When you are having your Td/ IPV and Men ACWY boosters, it’s a good idea to check with your nurse or doctor that all of your childhood immunisations are up to date for example; MMR (measles, mumps and rubella), and for some people, hepatitis B.

It is particularly important to check that your MMR immunisation is up to date because some teenagers have not had two doses of MMR.


You should talk to your doctor or the immunisation nurse if you are ‘immunosuppressed’ because you are having treatment for a serious condition such as a transplant or cancer, or you have a condition that affects your immune system, such as severe primary immunodeficiency. The doctor or nurse will get specialist advice on using live vaccines.

How will I be given the Td/IPV & Men ACWYY boosters?

You will have two injections – one in each upper arm, or 2.5cm apart in the same arm. Nobody likes injections, but it is very quick. The needles used are small and you should feel only a tiny pinprick. If you are a bit nervous about having the injection, tell the nurse before you have it.

Will In need more boosters in the future?

You will probably not need further boosters of these vaccines. However, you may need extra doses of some vaccines if you are visiting certain countries. Check with the nurse at your surgery.

How many boosters do I need to have?

You need a total of five doses of tetanus, diphtheria and polio vaccines to build up and keep your immunity. Details of dosage and when they should be administered can be found at Vaccinations We Offer on this web site.

What if I am ill on the day the vaccinations are being given?

If you have a minor illness without a fever, such as a cold, you should have the immunisations. If you are ill with a fever, put the immunisations off until you have recovered. This is to avoid the fever being associated with the vaccines and the vaccines increasing the fever you already have. If you have:

  • had a bleeding disorder, or
  • had convulsions (fits) not associated with fever

speak to your doctor or the immunisation nurse before having the immunisation.

Do these vaccines contain thiomersal?

The tetanus, diphtheria, polio, meningitis ACWY boosters and HPV vaccine do not contain thiomersal. Thiomersal is a mercury based preservative. For more information about thiomersal visit NHS Choices or Oxford Vaccine Group.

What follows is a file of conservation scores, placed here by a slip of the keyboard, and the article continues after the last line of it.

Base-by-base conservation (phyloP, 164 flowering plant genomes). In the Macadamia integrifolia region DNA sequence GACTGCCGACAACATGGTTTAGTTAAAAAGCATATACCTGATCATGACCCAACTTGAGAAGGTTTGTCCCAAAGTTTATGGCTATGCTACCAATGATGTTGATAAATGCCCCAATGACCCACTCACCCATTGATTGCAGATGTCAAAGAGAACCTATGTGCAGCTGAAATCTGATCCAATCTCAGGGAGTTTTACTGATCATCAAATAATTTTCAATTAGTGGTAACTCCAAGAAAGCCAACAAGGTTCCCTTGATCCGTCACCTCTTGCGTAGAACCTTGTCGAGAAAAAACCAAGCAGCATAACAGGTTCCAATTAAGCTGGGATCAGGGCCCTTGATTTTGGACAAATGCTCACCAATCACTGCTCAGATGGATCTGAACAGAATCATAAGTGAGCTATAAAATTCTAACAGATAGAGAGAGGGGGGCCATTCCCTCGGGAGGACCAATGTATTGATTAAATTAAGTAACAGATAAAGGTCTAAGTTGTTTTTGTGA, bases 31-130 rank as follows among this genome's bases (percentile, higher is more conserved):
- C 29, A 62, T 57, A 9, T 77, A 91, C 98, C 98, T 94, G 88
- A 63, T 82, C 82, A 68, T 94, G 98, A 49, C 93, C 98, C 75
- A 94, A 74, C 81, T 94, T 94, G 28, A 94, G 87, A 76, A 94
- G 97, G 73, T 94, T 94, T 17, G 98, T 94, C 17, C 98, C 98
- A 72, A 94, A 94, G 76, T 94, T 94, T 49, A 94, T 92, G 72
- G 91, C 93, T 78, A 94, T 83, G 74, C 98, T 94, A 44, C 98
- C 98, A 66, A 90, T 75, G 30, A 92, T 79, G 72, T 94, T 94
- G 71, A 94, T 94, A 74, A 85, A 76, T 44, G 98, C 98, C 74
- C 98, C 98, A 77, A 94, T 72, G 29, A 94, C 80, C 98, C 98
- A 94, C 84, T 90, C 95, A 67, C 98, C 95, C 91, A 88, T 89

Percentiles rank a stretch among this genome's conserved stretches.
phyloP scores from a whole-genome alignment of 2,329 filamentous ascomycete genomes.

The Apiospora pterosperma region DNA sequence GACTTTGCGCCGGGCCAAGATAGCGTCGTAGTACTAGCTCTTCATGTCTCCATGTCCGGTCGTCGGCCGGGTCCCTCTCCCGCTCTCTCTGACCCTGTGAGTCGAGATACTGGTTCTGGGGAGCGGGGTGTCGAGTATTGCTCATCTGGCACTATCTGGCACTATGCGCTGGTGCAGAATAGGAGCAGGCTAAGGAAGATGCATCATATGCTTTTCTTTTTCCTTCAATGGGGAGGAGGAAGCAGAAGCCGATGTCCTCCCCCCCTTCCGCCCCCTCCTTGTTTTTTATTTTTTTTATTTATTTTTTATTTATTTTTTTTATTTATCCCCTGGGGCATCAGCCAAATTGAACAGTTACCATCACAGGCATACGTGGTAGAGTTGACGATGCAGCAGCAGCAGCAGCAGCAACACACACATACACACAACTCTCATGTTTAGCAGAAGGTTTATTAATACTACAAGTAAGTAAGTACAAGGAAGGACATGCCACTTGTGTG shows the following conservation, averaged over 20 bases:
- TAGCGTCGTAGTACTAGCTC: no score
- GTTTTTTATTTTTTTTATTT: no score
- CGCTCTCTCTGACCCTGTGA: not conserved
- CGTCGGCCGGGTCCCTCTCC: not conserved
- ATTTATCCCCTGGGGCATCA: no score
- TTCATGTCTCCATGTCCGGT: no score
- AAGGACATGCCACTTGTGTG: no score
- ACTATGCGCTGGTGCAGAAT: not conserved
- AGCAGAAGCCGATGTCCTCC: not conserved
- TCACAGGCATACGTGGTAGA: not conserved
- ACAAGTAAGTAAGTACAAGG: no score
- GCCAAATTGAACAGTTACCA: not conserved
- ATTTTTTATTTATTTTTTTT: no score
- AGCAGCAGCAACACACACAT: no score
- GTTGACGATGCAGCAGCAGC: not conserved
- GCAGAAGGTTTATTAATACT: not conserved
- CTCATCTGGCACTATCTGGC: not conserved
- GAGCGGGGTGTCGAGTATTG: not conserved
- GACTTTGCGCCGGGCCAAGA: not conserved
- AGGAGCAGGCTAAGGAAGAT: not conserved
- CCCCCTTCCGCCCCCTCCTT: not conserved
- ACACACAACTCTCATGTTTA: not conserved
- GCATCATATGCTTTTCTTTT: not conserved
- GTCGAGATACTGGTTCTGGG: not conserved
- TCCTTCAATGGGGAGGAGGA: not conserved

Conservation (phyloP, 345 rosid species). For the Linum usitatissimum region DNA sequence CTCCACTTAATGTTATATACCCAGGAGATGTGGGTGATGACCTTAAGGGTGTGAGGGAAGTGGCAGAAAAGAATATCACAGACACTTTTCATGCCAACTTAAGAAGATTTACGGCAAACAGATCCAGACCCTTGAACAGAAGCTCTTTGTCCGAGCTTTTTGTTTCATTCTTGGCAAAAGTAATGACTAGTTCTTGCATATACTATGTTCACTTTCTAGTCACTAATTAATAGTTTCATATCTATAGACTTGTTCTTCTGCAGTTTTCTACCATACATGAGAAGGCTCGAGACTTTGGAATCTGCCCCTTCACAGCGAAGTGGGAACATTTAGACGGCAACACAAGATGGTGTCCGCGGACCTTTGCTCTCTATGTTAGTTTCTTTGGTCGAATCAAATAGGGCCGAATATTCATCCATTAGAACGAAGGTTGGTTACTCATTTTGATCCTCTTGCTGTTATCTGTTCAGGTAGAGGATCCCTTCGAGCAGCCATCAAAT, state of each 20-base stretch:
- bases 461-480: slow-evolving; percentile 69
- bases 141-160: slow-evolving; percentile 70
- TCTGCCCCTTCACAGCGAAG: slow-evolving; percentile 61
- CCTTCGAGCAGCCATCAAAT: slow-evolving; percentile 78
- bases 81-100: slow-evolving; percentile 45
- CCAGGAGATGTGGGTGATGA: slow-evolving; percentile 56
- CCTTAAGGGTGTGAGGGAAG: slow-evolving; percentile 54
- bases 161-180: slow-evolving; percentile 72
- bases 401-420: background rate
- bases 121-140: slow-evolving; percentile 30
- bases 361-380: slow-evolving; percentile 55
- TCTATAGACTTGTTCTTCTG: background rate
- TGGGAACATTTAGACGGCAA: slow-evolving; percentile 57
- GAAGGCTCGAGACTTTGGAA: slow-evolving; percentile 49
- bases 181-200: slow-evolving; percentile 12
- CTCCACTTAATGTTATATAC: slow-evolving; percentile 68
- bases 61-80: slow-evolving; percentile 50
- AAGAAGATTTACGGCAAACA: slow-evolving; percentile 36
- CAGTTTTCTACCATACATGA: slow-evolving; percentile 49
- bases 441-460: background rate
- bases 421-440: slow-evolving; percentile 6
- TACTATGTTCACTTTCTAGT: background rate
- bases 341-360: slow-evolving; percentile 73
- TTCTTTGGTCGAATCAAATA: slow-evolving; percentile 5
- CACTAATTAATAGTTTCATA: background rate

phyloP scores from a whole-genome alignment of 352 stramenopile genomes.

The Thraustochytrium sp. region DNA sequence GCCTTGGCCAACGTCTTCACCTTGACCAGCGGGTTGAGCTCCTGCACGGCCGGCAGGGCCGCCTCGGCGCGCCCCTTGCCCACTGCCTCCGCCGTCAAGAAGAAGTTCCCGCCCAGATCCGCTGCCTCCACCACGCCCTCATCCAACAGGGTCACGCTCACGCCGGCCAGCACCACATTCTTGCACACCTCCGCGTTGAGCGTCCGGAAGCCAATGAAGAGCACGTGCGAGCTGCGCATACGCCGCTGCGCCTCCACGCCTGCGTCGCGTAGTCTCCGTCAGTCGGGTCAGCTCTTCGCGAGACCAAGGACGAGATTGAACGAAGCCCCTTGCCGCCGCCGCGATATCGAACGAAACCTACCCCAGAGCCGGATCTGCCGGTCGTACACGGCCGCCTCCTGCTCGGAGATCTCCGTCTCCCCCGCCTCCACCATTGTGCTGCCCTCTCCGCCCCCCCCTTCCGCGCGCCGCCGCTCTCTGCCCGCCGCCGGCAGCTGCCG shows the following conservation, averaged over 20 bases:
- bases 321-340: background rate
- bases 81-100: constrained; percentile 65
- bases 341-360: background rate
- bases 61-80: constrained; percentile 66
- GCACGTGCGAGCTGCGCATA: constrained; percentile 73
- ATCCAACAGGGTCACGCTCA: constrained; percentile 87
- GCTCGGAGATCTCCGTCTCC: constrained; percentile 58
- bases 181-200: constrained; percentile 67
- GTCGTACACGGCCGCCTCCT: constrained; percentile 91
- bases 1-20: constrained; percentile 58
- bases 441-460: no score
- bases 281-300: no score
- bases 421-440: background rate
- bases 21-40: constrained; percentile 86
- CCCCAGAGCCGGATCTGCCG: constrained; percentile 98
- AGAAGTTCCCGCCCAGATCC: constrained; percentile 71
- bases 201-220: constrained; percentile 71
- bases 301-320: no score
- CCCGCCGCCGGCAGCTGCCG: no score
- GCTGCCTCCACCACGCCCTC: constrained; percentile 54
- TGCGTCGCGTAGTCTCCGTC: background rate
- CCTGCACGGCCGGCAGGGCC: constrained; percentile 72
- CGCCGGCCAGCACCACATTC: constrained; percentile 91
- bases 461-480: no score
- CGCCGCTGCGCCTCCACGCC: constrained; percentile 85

Are there any side effects?

It is common to get some swelling, redness or tenderness where you have the injection. Sometimes a small painless lump develops, but this usually disappears in a few weeks.

More serious effects are rare but include fever, headache, dizziness, feeling sick and swollen glands. 

If you feel unwell after the immunisation, take paracetamol or ibuprofen. Read the instructions on the bottle carefully and take the correct dose for your age. If necessary, take a second dose four to six hours later. If your temperature is still high after the second dose, speak to your GP or call the free NHS helpline 111.

It is not recommended that these medicines are given before or after vaccination in anticipation of a fever. 


Are there any reasons why I should not be immunised?

There are very few teenagers who cannot have the Td/IPV and Men ACWYY  vaccines. You should not have vaccines if you have had:

  • A confirmed anaphylactic reaction to a previous vaccine, or
  • A confirmed anaphylactic reaction to neomycin, streptomycin or polymyxin B (antibiotics that may be added to vaccines in very tiny amounts).

There are no other medical reasons why these vaccines should not be given. If you are worried, talk to the nurse or doctor.

Contact Us

Calderdale Immunisation Team
Brighouse Health Centre,
Lawson Road,

01484 728956*


*Messages can be left when nurses are unavailable.